NICOSIA, Cyprus (AP) — Proposals put forward by the leader of Cyprus’ breakaway Turkish Cypriots are a new, “unacceptable” bid…
NICOSIA, Cyprus (AP) — Proposals put forward by the leader of Cyprus’ breakaway Turkish Cypriots are a new, “unacceptable” bid for the ethnically divided island’s permanent partition, the nation’s Greek Cypriot president said Wednesday.
President Nicos Anastasiades said in a statement that he considered the ideas to be “another attempt to entrench the unacceptable narrative for a settlement based on two independent states.”
Among Turkish Cypriot leader Ersin Tatar’s five proposals for a peace accord and the future of Cyprus is a plan for the joint exploration of potential offshore natural gas deposits.
Anastasiades said he would be willing to discuss any proposal as long as it doesn’t deviate from the agreed-upon, United Nations-endorsed framework of reunifying Cyprus as a federation composed of Greek Cypriot and Turkish Cypriot zones.
Cyprus was split along ethnic lines when Turkey invaded 48 years ago Wednesday, following a coup by supporters of union with Greece. Only Turkey recognizes a Turkish Cypriot declaration of independence in the island’s northern third, where it maintains more than 35,000 troops.
Anastasiades’ rejection of the proposals on the anniversary of the island’s 1974 division was the clearest indication yet of how far apart the two sides remain on finding any common ground to renew the U.N.-facilitated talks.
Turkish Cypriots claim the majority of Greek Cypriots don’t want to equally share power under a federal arrangement and are demanding – with Turkey’s full backing – that any peace deal is preceded by their recognition as a separate state.
Greek Cypriots reject any deal that would formally partition the island, as well as Turkey’s demands for a permanent troop presence and military intervention rights. They also dismiss a Turkish Cypriot demand for veto powers in all federal-level decisions.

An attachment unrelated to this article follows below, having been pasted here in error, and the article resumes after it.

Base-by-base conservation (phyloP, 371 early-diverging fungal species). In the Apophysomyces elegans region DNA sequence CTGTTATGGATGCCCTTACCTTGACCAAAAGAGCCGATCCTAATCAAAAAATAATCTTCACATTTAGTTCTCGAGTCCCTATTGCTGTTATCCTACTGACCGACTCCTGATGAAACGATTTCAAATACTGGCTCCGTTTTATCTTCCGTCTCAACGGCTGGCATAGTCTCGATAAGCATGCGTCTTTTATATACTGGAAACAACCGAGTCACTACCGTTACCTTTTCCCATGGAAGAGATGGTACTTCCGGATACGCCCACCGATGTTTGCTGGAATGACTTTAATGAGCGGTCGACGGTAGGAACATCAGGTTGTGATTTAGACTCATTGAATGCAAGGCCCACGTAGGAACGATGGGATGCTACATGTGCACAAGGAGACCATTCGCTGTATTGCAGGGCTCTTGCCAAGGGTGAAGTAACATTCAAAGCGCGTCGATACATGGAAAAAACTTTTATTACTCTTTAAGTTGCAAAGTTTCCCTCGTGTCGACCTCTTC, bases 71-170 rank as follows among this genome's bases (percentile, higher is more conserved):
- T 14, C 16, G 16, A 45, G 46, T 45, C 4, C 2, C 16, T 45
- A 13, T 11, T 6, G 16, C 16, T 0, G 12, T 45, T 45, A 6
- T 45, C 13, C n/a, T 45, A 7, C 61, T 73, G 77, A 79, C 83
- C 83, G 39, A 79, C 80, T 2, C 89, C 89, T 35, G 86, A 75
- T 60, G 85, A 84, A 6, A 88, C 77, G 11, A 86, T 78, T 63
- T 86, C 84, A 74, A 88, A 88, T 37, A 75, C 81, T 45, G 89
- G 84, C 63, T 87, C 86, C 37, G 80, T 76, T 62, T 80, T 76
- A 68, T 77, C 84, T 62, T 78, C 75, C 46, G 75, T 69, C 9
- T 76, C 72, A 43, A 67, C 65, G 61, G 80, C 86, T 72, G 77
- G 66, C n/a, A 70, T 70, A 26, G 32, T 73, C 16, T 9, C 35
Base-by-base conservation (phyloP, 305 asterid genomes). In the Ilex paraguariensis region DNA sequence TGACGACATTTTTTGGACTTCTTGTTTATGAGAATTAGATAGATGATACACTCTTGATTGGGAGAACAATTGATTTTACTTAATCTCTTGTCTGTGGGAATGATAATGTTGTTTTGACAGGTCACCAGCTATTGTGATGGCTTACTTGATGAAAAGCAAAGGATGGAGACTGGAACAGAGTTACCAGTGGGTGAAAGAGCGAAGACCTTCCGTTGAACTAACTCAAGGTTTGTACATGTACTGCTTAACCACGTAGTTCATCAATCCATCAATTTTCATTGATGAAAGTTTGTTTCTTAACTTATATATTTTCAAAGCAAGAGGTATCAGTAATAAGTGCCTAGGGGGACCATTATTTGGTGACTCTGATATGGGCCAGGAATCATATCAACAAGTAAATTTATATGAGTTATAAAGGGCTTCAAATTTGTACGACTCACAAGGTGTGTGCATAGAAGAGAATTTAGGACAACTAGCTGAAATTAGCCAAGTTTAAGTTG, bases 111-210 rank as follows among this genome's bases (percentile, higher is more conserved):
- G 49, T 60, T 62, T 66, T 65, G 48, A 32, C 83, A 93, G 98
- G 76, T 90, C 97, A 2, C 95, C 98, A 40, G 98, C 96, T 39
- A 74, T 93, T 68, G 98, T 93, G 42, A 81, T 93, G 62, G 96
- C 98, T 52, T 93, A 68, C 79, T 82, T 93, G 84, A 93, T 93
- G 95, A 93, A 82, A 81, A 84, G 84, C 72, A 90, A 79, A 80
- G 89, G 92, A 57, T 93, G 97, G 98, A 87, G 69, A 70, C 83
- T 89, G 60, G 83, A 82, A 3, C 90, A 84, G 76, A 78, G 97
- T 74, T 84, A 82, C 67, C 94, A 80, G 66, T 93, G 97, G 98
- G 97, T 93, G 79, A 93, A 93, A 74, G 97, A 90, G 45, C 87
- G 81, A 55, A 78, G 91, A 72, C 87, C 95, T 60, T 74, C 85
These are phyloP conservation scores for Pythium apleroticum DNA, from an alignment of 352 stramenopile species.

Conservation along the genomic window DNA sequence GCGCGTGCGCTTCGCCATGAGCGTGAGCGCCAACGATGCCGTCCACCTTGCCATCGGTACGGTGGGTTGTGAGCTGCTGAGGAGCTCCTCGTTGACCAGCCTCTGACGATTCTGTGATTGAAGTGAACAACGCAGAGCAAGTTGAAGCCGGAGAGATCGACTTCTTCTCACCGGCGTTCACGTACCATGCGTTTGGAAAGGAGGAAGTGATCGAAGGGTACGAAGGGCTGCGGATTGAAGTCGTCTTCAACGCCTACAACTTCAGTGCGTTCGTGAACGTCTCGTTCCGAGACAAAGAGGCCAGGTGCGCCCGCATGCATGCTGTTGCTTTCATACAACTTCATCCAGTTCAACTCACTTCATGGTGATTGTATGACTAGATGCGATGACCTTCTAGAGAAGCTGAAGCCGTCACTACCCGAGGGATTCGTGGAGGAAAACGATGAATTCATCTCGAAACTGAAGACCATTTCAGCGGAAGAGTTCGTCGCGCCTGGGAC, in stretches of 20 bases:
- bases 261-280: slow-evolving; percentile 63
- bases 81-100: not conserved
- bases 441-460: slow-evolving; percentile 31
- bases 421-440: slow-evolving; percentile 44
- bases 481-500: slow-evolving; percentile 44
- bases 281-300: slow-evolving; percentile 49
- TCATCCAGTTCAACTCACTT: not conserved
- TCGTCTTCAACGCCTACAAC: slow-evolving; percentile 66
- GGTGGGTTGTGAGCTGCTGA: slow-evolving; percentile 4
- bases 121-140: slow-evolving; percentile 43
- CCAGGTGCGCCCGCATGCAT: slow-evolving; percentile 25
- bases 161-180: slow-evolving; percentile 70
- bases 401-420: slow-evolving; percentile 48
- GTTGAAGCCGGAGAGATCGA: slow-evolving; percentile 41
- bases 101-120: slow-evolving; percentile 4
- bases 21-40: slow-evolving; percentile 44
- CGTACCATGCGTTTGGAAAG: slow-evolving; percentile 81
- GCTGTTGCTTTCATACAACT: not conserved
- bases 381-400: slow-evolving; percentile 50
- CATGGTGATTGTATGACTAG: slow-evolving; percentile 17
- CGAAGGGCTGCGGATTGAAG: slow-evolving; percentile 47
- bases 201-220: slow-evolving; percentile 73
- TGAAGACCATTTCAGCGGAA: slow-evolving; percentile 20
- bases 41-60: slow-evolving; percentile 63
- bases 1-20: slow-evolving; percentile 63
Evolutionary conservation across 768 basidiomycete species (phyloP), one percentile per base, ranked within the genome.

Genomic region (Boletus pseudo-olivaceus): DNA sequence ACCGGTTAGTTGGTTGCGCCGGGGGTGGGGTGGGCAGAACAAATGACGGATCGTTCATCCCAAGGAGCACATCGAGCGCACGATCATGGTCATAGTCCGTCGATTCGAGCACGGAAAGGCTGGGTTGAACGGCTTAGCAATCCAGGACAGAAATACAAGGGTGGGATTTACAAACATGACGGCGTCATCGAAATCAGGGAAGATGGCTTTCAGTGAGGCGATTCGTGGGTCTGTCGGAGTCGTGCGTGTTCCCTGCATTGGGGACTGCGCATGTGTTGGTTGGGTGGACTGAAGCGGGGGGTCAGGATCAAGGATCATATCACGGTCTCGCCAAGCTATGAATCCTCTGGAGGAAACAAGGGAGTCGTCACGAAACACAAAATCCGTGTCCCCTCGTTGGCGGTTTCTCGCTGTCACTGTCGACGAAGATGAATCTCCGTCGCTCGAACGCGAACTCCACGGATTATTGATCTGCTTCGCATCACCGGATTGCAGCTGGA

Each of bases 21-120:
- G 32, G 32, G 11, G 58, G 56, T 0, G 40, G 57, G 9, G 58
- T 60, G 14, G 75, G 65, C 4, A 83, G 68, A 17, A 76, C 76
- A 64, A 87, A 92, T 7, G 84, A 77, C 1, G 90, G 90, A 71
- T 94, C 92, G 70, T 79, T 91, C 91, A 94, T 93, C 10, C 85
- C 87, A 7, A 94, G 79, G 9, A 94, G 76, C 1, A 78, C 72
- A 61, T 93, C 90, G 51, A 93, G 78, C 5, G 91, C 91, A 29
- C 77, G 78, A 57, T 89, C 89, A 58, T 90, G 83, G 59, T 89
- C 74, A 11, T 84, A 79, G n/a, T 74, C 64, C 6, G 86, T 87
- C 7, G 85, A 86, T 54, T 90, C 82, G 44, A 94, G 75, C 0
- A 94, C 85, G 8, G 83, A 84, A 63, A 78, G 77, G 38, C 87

Tatar’s proposal on gas exploration calls for the creation of a “cooperation mechanism” that would involve companies with which the internationally recognized Cyprus government has signed deals to drill for hydrocarbons off the island’s southern coastline.
The Cypriot government strongly opposes involving energy companies in any negotiations with Turkish Cypriots for fear doing so would diminish its authority and lend credence to a Turkish Cypriot push for the north’s recognition as a separate sovereign entity.
ExxonMobil, Qatar Petroleum, Chevron and a consortium composed of Italian energy company Eni and France’s Total have obtained licenses to drill in nine of 13 offshore areas, or blocks, within the island’s economic zone, much of which is claimed by Turkey and the Turkish Cypriots as their own.
Turkish Vice President Fuat Oktay said at during an invasion commemoration in northern Cyprus on Wednesday that Turkey’s newest drill ship would start drilling in the Mediterranean next month.
Turkey has in the past dispatched warship-escorted drill and survey ships inside the economic zones of Cyprus and Greece, ratcheting up tensions with its NATO ally.
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